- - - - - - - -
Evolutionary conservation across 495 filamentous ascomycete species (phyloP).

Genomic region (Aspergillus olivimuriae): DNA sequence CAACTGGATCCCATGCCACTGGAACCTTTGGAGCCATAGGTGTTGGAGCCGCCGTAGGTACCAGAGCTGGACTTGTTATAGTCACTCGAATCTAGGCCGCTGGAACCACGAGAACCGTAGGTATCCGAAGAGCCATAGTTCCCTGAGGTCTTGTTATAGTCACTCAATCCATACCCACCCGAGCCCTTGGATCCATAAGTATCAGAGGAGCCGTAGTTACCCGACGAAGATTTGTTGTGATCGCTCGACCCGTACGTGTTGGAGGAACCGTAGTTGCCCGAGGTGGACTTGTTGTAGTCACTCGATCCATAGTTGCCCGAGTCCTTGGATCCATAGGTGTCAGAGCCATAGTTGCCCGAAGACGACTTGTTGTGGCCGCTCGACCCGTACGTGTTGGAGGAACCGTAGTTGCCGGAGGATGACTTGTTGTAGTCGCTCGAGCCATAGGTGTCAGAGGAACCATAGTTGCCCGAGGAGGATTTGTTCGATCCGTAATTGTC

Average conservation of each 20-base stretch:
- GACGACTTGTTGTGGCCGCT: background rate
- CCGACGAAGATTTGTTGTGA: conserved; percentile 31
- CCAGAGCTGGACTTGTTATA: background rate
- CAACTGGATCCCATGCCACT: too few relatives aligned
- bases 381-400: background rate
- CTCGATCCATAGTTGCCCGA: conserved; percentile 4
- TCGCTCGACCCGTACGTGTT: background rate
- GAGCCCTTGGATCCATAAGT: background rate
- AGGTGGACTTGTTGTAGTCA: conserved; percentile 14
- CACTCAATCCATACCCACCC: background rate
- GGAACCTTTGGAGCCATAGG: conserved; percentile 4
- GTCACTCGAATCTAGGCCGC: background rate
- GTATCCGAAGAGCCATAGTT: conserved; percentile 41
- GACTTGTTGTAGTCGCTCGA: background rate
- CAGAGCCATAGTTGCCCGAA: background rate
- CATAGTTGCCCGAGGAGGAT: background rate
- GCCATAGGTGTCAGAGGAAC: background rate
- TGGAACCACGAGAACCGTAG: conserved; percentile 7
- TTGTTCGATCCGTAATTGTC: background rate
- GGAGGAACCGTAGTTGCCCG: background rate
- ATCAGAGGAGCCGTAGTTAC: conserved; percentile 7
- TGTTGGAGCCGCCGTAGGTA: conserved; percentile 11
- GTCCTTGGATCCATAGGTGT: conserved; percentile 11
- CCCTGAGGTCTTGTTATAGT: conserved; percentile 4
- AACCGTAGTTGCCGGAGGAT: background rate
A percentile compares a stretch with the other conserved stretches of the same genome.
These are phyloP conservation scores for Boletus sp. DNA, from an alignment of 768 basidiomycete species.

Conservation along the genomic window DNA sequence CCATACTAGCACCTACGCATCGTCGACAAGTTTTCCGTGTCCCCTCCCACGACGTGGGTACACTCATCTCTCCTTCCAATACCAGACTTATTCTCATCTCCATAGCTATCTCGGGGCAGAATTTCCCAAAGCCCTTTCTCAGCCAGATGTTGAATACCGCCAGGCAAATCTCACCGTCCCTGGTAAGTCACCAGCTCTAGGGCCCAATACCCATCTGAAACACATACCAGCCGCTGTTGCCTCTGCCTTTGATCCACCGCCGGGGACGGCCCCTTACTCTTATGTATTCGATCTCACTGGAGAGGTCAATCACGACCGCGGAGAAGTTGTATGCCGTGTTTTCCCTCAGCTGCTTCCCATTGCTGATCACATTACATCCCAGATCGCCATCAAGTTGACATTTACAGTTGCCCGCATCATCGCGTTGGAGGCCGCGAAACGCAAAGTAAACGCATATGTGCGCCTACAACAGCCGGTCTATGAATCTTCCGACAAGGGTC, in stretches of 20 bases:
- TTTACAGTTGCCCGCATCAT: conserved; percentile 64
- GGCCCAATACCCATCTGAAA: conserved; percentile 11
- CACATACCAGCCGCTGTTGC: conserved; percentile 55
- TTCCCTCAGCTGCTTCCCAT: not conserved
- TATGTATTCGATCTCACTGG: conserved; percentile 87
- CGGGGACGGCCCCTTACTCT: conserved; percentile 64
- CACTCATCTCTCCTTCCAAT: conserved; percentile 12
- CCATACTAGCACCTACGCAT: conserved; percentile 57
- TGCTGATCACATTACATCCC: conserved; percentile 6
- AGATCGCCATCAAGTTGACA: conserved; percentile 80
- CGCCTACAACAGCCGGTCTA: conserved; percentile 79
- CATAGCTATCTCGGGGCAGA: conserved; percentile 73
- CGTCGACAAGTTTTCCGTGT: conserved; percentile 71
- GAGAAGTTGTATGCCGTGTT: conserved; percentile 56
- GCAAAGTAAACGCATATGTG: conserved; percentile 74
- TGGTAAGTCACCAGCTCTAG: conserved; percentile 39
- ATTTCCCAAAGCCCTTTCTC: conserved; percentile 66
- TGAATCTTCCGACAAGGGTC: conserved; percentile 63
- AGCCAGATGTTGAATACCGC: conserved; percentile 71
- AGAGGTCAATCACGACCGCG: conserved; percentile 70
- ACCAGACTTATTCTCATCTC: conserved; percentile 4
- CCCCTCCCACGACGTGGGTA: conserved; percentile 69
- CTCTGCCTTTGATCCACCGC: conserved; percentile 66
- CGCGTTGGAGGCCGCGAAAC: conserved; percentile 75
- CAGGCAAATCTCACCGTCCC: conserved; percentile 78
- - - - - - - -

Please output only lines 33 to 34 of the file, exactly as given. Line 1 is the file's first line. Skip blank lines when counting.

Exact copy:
- GGCCCAATACCCATCTGAAA: conserved; percentile 11
- CACATACCAGCCGCTGTTGC: conserved; percentile 55